Enhanced muscular strength and endurance can lead to improvements in the areas of:
- Physical performance – mobility, flexibility, speed, cardiorespiratory fitness.
- Injury prevention
- Body composition
- Muscle and Bone health (including bone density)
- Metabolic health (blood pressure, triglycerides, HDL cholesterol levels, obesity levels)
Most importantly, greater muscular strength and endurance reduces the risk of premature death, regardless of age and family history.
Improved Physical Performance
Muscle quality and endurance ensure continued ability to perform everyday tasks with ease and enhance your performance at sports, to an advanced level. Resistance training improves your VO2 max (oxygen uptake), resulting in increased cardiorespiratory fitness.
Increased muscular strength and quality helps to ensure good spine alignment, prevent lower back pain, protects tendons, ligaments and cartilage and maintain good posture and proper body mechanics during walking, running and lifting. Progressive resistance training ensures the building of all major muscle groups.
Improved body composition
Strength training improves body composition by increasing muscle mass and increasing fat metabolism since the metabolic rate is related primarily to muscle mass. The greater the muscle mass the higher the metabolic rate. Resistance training can boost metabolism by up to 15% and fat metabolism continues after you train for up to 90 minutes.
Improved muscle and bone health
Resistance training prevents muscle and nerve degeneration that can compromise the quality of life. Muscle mass degeneration can be reversed through strength training, even in later life as can bone density loss be mitigated through regular training and a healthy diet.
Metabolic and heart health
Resistance training can prevent and manage cardiovascular disease and diabetes through:
- Improving glucose metabolism
- Increasing VO2 max
- Reducing blood pressure
- Increasing HDL and reducing LDL
- Improving blood vessel health
Stronger muscles reduce the demand on the heart. Eccentric training, in particular, has a lower demand on the heart and the uptake of oxygen.
Resistance training, insulin sensitivity and muscle function in the elderly
This review discusses the evidence supporting the fact that resistance training can not only improve strength in the elderly but also improve blood sugar control and dramatically decrease their risks of falls and fractures. (http://www.ncbi.nlm.nih.gov/pubmed/1714488)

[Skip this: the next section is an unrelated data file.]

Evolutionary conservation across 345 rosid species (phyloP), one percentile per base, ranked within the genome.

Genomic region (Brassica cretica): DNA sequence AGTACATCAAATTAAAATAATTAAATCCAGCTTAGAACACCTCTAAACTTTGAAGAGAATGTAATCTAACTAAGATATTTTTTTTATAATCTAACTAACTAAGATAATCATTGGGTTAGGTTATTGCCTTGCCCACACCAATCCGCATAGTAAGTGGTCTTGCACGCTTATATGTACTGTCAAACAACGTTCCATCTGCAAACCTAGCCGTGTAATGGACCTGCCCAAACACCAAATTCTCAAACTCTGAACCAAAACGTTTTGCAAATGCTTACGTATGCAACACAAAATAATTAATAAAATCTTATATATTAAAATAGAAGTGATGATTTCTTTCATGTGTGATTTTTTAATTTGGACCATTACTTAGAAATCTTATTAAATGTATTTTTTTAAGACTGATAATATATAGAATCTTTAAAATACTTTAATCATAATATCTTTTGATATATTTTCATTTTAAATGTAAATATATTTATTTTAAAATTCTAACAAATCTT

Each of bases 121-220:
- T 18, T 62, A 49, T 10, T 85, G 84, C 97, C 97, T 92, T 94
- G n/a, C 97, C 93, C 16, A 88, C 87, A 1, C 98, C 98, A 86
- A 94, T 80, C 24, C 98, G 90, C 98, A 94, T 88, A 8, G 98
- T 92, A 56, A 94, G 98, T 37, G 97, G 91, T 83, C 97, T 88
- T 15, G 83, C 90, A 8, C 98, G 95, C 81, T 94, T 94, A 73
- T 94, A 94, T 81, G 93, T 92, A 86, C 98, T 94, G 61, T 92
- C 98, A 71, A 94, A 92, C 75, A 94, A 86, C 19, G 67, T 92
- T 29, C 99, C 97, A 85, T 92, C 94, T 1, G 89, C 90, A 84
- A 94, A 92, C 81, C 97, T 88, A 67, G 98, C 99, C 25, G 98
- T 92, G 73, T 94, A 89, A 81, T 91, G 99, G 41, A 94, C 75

Effects of Exercise Training in the Elderly: Impact of Progressive Resistance Training on Skeletal Muscle and Whole-Body Protein Metabolism
This review examines the evidence supporting the fact that the best possible exercise to slow the aging process is resistance exercise. Strength training rebuilds lost muscle, restores lost strength, and renews lost vitality. Even the elderly, unable to perform any “aerobic” training, were able to improve their insulin response, enhance their bone density, increase their cardiorespiratory capacity, and lower their levels of inflammation using only resistance exercise. (http://journals.cambridge.org/action/displayAb- stract?from- Page=online&aid=789776&fileId=S00296651950 0069)
Growth hormone and testosterone interact positively to enhance protein and energy metabolism in hypopituitary men
This study shows the impact of GH and testosterone and its benefits to metabolism and muscle growth. (http://ajpendo.physiology.org/con- tent/289/2/E266.abstract)
Strength Training Early After Myocardial Infarction
This study showed that resistance exercise, when compared with “aerobic” exercise, is completely safe even for middle-aged men who have just had heart attacks. In fact, 30 of the 42 men in the aerobic group suffered further heart problems during the study, while only one of the resistance training group experienced similar problems. (http://www.ncbi.nlm.nih.gov/pubmed/3600238)
Comparison of Combined Aerobic and High-Force Eccentric Resistance Exercise with Aerobic Exercise Only for People with Type 2 Diabetes Mellitus
While minimizing cardiovascular energy cost, eccentric training can still maximize lean muscle gain. (http://www.ptjournal.org/cgi/pmidlook- up?view=long&pmid=1880185)